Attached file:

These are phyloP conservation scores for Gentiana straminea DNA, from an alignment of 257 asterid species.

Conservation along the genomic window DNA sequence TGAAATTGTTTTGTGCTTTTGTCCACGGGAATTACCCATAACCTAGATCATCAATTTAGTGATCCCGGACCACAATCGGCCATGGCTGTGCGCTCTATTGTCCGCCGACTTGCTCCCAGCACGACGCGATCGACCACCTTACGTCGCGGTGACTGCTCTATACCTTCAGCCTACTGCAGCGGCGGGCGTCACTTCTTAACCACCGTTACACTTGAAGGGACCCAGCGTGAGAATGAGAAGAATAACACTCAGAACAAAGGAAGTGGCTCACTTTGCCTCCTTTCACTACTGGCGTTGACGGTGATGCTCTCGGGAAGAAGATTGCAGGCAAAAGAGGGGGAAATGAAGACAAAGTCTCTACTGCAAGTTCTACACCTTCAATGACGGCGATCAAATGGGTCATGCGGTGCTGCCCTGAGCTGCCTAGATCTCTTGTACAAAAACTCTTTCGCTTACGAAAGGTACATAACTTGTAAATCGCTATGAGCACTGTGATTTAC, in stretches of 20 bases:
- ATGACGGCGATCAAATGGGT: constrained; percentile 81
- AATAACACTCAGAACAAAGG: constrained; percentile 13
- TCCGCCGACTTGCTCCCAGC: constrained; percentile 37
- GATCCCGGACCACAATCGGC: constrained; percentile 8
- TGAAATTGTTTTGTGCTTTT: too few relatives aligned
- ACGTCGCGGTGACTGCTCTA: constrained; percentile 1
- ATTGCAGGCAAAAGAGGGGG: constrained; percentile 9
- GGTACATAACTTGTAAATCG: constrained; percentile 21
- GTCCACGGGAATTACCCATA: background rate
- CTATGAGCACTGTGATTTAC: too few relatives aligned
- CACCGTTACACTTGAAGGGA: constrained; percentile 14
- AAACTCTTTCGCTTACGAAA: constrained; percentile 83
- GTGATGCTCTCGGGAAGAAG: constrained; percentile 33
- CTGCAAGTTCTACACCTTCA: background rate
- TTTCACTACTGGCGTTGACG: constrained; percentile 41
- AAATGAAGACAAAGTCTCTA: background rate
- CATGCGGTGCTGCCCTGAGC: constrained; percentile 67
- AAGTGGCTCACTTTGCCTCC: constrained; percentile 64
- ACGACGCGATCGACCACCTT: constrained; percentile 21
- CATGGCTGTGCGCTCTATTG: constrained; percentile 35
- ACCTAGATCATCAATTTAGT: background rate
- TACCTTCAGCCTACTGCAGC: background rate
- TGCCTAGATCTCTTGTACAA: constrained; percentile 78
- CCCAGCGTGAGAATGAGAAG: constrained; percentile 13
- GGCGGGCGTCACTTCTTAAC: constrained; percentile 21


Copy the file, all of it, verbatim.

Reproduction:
These are phyloP conservation scores for Gentiana straminea DNA, from an alignment of 257 asterid species.

Conservation along the genomic window DNA sequence TGAAATTGTTTTGTGCTTTTGTCCACGGGAATTACCCATAACCTAGATCATCAATTTAGTGATCCCGGACCACAATCGGCCATGGCTGTGCGCTCTATTGTCCGCCGACTTGCTCCCAGCACGACGCGATCGACCACCTTACGTCGCGGTGACTGCTCTATACCTTCAGCCTACTGCAGCGGCGGGCGTCACTTCTTAACCACCGTTACACTTGAAGGGACCCAGCGTGAGAATGAGAAGAATAACACTCAGAACAAAGGAAGTGGCTCACTTTGCCTCCTTTCACTACTGGCGTTGACGGTGATGCTCTCGGGAAGAAGATTGCAGGCAAAAGAGGGGGAAATGAAGACAAAGTCTCTACTGCAAGTTCTACACCTTCAATGACGGCGATCAAATGGGTCATGCGGTGCTGCCCTGAGCTGCCTAGATCTCTTGTACAAAAACTCTTTCGCTTACGAAAGGTACATAACTTGTAAATCGCTATGAGCACTGTGATTTAC, in stretches of 20 bases:
- ATGACGGCGATCAAATGGGT: constrained; percentile 81
- AATAACACTCAGAACAAAGG: constrained; percentile 13
- TCCGCCGACTTGCTCCCAGC: constrained; percentile 37
- GATCCCGGACCACAATCGGC: constrained; percentile 8
- TGAAATTGTTTTGTGCTTTT: too few relatives aligned
- ACGTCGCGGTGACTGCTCTA: constrained; percentile 1
- ATTGCAGGCAAAAGAGGGGG: constrained; percentile 9
- GGTACATAACTTGTAAATCG: constrained; percentile 21
- GTCCACGGGAATTACCCATA: background rate
- CTATGAGCACTGTGATTTAC: too few relatives aligned
- CACCGTTACACTTGAAGGGA: constrained; percentile 14
- AAACTCTTTCGCTTACGAAA: constrained; percentile 83
- GTGATGCTCTCGGGAAGAAG: constrained; percentile 33
- CTGCAAGTTCTACACCTTCA: background rate
- TTTCACTACTGGCGTTGACG: constrained; percentile 41
- AAATGAAGACAAAGTCTCTA: background rate
- CATGCGGTGCTGCCCTGAGC: constrained; percentile 67
- AAGTGGCTCACTTTGCCTCC: constrained; percentile 64
- ACGACGCGATCGACCACCTT: constrained; percentile 21
- CATGGCTGTGCGCTCTATTG: constrained; percentile 35
- ACCTAGATCATCAATTTAGT: background rate
- TACCTTCAGCCTACTGCAGC: background rate
- TGCCTAGATCTCTTGTACAA: constrained; percentile 78
- CCCAGCGTGAGAATGAGAAG: constrained; percentile 13
- GGCGGGCGTCACTTCTTAAC: constrained; percentile 21